Cutting Words | The Cake is a Lie

Cutting Words is a weekly review of Misdirected Mark–a summary of what games, what definitions, and what advice came from the lips of Christopher Sniezak and Phil Vecchione about “gaming and game mastering“. Of course, be there LIVE and strap in for the #Chatroom4Life with Bob Everson every Tuesday–because really, the show is about entertaining YOU, the listener!

Welcome back to Cutting Words! Have some cake–nope, no cake today, but Misdirected Mark did talk about the layers of gaming.

A quick summary of the layers: character, group, game, story, campaign, personal, and out of game. That is a lot of depth–okay, enough puns. The episode was in response to people talking about immersion–where a player is so engrossed in the game that they lose themselves in it, in whatever fashion. A great part of this conversation was that Chris and Phil pointed out tools for people to use in order to immerse themselves in a particular layer or how to interact with it. This is particularly important to note because I believe that most other people would leave the layers at a definition–which Misdirected Mark already does very well. By taking this extra step, it makes it a lot easier apply the information from the episode. There is really no way to summarize a 7-part topic, but luckily it is all available as a podcast to listen to.

As a player, the most useful piece of advice from this episode is to understand where your play style is. Knowing where your headspace thrives and the most fun is derived is valuable information for you and the Game Master as you play. I find that people are generally unaware of themselves or the things around, so part of becoming a better player is understanding where in the game your thoughts lie–like the cake does. Also, just understanding there are different layers–be specific with words here gentlemen, because you used “levels” a few times and there are cross-definitions with that word–makes moving between them smoother.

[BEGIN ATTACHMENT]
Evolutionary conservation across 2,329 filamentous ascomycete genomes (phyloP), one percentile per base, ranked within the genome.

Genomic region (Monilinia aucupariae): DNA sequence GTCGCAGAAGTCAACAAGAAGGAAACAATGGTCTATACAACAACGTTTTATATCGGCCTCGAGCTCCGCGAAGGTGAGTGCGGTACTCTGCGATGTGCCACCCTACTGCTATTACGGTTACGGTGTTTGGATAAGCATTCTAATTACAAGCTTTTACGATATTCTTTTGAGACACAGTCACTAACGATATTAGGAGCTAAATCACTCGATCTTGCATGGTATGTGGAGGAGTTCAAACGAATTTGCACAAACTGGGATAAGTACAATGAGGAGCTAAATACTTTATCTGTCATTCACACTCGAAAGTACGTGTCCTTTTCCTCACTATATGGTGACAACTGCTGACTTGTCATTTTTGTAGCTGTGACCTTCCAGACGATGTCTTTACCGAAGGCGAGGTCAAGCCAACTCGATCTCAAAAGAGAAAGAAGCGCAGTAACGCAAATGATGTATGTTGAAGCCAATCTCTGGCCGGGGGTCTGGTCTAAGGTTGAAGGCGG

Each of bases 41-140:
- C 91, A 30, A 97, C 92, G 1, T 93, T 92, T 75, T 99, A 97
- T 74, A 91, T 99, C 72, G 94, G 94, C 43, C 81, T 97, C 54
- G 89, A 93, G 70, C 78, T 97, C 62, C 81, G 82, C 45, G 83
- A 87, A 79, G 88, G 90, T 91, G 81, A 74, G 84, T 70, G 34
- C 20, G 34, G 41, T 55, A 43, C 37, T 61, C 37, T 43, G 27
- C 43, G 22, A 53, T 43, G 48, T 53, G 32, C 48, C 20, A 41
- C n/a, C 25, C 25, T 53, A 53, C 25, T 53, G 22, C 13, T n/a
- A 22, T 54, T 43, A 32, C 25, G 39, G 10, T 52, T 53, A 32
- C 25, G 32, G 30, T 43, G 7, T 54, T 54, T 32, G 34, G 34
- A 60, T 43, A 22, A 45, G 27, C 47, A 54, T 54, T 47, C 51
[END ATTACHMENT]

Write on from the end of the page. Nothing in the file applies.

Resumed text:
The best advice for GMs here is two-fold. First, understand what layer you and your players want and enjoy play. Everyone is obviously there for the game layer, but where do they want to go? This is important because the episode gives tools and skills to use in order to facilitate play and bring play into that layer–a completely wonderful idea. Honestly, I have never thought about a game broken up this way, but now I see how mechanics work to give a specific layer experience, whether it is in-character roleplaying or writer’s table storytelling. Second piece of advice, moving between layers requires a cognitive load or drain. When something requires effort to do, it drains energy–whatever form that takes. While Chris and Phil refer to the process of lightening this drain as “system mastery”, I believe it equates more to practice and habit of real life. A habit–good or bad–does not require any mental drain or energy. Practice switching between layers until it becomes a habit or second nature and that drain disappears. However, until you are aware of the issue, you may not understand why this drain happens.

Overall, another great episode. Some minor sidetrack and rambling, but really well done handling such an extensive topic.

One small criticism: Why is there an apostrophe in the title Layer’s of the Game?

Done reading my ramblings? Check out the Misdirected Mark Google+ community for more to do between episodes, check out Talking Games and Down with D&D on the network, become a Patreon of the show, but do not be late for the #Chatroom4Life at 8:45 PM Tuesday nights and join the discussion LIVE! 

But… what do I know…?

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